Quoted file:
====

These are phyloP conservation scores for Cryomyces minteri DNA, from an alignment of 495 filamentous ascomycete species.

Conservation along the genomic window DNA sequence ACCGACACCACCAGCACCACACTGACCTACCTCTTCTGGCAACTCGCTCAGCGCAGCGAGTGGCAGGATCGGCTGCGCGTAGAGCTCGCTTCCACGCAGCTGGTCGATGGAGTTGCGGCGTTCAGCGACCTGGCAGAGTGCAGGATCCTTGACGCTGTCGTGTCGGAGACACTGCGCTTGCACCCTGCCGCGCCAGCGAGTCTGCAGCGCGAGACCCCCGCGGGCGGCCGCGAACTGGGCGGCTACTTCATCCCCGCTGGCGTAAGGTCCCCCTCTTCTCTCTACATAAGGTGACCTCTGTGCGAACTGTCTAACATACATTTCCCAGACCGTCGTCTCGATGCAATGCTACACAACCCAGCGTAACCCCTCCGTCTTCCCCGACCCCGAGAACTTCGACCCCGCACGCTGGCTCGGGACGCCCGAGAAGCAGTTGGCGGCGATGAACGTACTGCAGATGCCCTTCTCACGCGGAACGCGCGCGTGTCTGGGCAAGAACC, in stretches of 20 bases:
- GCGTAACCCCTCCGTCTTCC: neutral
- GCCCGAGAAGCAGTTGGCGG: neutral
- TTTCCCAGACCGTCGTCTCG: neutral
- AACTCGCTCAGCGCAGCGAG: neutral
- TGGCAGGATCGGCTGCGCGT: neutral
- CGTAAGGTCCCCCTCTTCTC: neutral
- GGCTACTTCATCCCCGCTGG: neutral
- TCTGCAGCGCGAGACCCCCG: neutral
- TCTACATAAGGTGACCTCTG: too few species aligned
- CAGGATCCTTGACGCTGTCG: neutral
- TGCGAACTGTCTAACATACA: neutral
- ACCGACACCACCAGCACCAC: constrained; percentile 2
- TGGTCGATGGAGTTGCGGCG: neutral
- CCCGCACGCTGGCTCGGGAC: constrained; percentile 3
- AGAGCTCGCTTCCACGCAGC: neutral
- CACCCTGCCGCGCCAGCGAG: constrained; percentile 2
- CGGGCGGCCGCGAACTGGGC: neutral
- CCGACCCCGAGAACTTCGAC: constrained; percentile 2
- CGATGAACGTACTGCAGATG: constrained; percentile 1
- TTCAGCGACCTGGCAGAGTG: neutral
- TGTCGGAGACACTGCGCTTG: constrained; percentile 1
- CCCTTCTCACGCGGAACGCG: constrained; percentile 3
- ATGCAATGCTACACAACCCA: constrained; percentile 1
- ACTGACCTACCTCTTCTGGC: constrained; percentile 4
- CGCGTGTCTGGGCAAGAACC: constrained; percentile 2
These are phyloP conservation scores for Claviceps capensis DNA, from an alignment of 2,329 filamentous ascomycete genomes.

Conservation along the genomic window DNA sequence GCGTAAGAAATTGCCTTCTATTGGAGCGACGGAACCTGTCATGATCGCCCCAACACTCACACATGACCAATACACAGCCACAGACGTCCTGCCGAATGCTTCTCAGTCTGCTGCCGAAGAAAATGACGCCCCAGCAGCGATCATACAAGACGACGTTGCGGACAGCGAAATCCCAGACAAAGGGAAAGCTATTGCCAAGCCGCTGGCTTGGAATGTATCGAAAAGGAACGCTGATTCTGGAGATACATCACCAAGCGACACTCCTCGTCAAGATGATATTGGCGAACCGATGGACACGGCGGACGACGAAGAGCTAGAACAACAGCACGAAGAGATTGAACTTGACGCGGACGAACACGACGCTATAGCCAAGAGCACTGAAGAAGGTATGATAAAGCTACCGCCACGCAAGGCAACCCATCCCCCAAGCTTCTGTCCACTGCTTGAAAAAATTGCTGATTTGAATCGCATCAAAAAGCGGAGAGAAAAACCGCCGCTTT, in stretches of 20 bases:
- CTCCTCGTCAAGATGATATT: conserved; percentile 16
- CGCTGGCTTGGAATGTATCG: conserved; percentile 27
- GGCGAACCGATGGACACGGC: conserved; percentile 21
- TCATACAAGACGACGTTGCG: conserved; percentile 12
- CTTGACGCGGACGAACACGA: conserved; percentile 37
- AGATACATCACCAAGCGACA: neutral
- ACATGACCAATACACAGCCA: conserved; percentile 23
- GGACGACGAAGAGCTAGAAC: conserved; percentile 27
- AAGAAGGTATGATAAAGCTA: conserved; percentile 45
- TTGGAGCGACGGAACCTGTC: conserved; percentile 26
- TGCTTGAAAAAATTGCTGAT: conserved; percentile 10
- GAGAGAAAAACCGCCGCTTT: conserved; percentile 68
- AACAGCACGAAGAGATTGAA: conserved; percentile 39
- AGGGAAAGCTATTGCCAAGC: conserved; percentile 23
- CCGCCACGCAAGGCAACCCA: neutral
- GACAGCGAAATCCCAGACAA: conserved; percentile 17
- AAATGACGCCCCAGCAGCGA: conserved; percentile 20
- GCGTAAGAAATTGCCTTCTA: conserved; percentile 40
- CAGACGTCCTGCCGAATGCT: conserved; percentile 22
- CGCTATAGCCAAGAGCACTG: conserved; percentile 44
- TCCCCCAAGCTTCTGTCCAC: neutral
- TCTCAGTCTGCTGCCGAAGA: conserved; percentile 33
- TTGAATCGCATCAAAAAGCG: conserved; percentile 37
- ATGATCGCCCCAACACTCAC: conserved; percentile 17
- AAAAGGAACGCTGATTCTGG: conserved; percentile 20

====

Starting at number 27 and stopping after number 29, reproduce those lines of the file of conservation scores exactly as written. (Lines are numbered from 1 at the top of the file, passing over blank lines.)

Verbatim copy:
- CGCGTGTCTGGGCAAGAACC: constrained; percentile 2
These are phyloP conservation scores for Claviceps capensis DNA, from an alignment of 2,329 filamentous ascomycete genomes.

Conservation along the genomic window DNA sequence GCGTAAGAAATTGCCTTCTATTGGAGCGACGGAACCTGTCATGATCGCCCCAACACTCACACATGACCAATACACAGCCACAGACGTCCTGCCGAATGCTTCTCAGTCTGCTGCCGAAGAAAATGACGCCCCAGCAGCGATCATACAAGACGACGTTGCGGACAGCGAAATCCCAGACAAAGGGAAAGCTATTGCCAAGCCGCTGGCTTGGAATGTATCGAAAAGGAACGCTGATTCTGGAGATACATCACCAAGCGACACTCCTCGTCAAGATGATATTGGCGAACCGATGGACACGGCGGACGACGAAGAGCTAGAACAACAGCACGAAGAGATTGAACTTGACGCGGACGAACACGACGCTATAGCCAAGAGCACTGAAGAAGGTATGATAAAGCTACCGCCACGCAAGGCAACCCATCCCCCAAGCTTCTGTCCACTGCTTGAAAAAATTGCTGATTTGAATCGCATCAAAAAGCGGAGAGAAAAACCGCCGCTTT, in stretches of 20 bases: